When it comes to wedding planning, entertainment can often take the back-burner to all of those dreamy design details—but it’s arguably one of the most important aspects of your wedding day. After all, if your guests aren’t having a great time, what difference does stunning design make? It’s so important, then, to put as much effort (and research) into your entertainment decisions as do into things like floral choices and tablescapes. To help you on your quest to keep your guests entertained—and your budget in tact—we’ve tapped the expertise of Kate Swee at Entire Productions to talk what to look for when booking a wedding band. Read on for Kate’s top tips when it comes to booking a band that will have you (and your guests) cutting a rug like never before.

 

Bands are definitely on the upswing, and becoming more and more popular. That being said, they're not always cost-effective, and it's easy to fall into a couple of "traps" during the booking process. Make sure you keep the following three things in mind:

 

1. Does the band's website have any live recordings or live performance videos?


Produced highlight reels can sometimes be misleading. You want to make sure the band you’re considering booking sounds just as good live as they do in their produced reels. Look for live performance videos or live song recordings to get a true feel for what they’ll sound like on your big day. (Pro tip: Ask if you can attend a rehearsal or band practice. That way, you'll get a feel for the band's live sound as well as the energy and overall vibe they bring to the table as a group.)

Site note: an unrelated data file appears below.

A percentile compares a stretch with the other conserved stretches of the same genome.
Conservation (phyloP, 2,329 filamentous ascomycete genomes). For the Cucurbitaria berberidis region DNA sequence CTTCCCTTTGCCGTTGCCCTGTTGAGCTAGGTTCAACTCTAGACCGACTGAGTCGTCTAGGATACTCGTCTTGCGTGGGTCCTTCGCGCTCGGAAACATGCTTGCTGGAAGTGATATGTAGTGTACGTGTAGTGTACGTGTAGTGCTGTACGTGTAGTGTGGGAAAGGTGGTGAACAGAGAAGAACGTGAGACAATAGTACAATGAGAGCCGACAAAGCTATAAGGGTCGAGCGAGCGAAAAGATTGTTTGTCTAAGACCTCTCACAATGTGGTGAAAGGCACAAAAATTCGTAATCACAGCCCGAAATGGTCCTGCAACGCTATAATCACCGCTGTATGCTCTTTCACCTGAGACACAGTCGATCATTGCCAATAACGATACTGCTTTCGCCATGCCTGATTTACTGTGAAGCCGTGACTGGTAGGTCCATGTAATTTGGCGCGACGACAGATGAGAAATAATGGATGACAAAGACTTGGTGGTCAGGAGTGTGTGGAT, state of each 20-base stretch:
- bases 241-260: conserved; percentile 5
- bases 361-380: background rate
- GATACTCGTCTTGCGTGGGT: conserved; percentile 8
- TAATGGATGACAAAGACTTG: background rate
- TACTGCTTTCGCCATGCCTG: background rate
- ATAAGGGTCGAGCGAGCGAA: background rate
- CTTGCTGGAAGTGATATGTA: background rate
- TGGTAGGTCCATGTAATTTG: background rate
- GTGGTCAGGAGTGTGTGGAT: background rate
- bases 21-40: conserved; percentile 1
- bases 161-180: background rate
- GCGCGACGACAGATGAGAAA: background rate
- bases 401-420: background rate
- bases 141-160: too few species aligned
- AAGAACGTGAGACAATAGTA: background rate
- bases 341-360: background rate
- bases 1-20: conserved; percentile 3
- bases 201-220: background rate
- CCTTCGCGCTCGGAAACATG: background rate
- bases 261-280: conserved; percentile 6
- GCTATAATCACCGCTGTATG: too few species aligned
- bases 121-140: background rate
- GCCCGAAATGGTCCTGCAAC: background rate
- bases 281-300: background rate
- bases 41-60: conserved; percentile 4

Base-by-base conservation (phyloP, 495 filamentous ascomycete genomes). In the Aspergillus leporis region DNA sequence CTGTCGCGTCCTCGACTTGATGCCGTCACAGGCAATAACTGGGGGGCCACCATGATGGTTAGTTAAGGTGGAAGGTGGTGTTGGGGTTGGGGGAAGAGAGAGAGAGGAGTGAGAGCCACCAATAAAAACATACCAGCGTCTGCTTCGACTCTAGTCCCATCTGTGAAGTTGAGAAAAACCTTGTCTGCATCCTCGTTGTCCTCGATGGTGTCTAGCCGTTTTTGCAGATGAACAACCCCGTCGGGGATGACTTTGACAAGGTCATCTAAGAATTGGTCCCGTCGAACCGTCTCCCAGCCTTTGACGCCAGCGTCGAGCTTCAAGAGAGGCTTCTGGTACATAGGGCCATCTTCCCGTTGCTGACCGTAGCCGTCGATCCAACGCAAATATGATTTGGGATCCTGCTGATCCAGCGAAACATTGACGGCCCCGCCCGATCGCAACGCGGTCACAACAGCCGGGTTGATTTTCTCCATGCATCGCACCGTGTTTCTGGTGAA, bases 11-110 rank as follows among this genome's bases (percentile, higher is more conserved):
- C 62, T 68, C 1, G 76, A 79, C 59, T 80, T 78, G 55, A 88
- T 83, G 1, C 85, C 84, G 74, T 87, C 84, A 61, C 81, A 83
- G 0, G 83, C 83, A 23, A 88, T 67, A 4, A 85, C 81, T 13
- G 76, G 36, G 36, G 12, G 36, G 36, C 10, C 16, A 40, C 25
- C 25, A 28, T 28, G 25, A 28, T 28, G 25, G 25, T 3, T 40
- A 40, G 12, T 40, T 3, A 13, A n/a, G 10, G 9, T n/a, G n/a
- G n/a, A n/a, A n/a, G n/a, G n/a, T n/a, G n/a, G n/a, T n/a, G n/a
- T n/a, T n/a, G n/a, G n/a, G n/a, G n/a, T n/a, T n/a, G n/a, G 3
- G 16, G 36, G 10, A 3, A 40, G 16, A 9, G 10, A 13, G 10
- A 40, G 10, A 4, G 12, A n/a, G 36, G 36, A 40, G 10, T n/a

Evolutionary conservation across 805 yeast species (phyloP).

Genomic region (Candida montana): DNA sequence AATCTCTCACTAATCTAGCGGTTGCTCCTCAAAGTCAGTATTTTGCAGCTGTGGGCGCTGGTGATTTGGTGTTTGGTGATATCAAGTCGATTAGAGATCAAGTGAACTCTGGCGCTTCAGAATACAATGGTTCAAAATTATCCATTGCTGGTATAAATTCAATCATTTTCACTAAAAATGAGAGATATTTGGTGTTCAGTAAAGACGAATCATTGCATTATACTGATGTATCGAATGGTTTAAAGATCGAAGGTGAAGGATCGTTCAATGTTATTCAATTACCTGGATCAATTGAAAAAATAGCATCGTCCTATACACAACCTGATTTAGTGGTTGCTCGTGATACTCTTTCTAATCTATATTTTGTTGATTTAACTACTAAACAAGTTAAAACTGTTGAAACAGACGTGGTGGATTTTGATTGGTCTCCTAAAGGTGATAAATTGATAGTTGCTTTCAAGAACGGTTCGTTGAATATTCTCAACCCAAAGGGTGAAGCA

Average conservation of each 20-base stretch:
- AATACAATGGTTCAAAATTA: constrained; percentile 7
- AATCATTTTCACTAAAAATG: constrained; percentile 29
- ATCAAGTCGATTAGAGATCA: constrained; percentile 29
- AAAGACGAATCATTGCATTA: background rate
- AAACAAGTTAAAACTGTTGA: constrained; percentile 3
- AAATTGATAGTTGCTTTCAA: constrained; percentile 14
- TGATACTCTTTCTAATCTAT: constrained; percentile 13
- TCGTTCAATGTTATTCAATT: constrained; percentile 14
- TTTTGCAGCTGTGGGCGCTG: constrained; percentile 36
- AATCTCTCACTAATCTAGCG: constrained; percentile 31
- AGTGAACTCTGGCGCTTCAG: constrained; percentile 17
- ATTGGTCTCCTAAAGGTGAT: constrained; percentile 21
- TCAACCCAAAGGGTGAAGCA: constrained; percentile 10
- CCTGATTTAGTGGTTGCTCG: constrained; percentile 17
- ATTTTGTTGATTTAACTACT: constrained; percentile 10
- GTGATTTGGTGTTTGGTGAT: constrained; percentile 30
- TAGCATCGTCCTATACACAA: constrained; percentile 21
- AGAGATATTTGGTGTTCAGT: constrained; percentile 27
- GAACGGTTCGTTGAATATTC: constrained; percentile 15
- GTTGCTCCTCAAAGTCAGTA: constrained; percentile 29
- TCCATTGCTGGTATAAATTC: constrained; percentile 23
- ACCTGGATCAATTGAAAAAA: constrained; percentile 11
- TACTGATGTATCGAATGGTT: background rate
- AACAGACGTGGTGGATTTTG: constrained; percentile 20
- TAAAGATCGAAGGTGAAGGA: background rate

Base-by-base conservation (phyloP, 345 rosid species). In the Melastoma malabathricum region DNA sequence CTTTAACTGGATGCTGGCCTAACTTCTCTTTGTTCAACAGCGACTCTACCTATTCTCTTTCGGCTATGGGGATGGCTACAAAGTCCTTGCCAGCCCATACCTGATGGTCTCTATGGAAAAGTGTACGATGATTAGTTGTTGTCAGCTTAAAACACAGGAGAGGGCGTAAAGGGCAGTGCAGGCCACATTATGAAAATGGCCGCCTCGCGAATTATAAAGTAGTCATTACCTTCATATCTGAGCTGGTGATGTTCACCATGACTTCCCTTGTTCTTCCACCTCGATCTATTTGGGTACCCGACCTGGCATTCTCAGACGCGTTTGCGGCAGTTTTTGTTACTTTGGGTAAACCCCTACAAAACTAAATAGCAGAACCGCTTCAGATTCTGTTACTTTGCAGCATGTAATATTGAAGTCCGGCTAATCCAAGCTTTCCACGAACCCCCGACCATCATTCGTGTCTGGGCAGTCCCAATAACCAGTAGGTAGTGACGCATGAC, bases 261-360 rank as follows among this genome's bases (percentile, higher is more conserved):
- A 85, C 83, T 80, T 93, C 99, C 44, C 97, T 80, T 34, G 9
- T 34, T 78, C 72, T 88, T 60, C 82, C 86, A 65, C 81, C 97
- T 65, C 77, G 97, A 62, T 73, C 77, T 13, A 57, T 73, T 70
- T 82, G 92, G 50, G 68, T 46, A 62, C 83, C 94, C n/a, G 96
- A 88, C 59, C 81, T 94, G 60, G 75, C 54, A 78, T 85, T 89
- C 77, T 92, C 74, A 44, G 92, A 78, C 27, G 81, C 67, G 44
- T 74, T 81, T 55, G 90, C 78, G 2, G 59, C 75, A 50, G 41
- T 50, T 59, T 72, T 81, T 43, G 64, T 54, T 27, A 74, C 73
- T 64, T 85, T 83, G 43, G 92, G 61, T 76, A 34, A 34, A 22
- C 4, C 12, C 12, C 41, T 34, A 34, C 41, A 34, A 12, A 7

2. Do they have a set lineup of artists, or are they a “pickup band”?


For the best musical experience, you want to look for a band with a set lineup of artists who know each other and play together frequently. A “pickup band” means that the artists are booked individually for a single event and may not have even met each other, played together before, or rehearsed as a group. Aside from some of the obvious issues this piecemeal approach can cause, it also may mean they’re not aware of your song requests (and just as important, your “do not play” list).

 

3. Are they providing their own sound equipment?


This is a biggie. Make sure you’re not being misled in your original quote—providing the sound equipment should be included in the band’s rate. If it’s not, ensure you have them quote it out for you separately. This can cost up to anywhere from $1k-$10k, depending on the band and the amount of equipment needed—and it can be a huge surprise down the road for couples who aren't aware of it.


CONTRIBUTOR




Photo courtesy Shelby Rae Photographs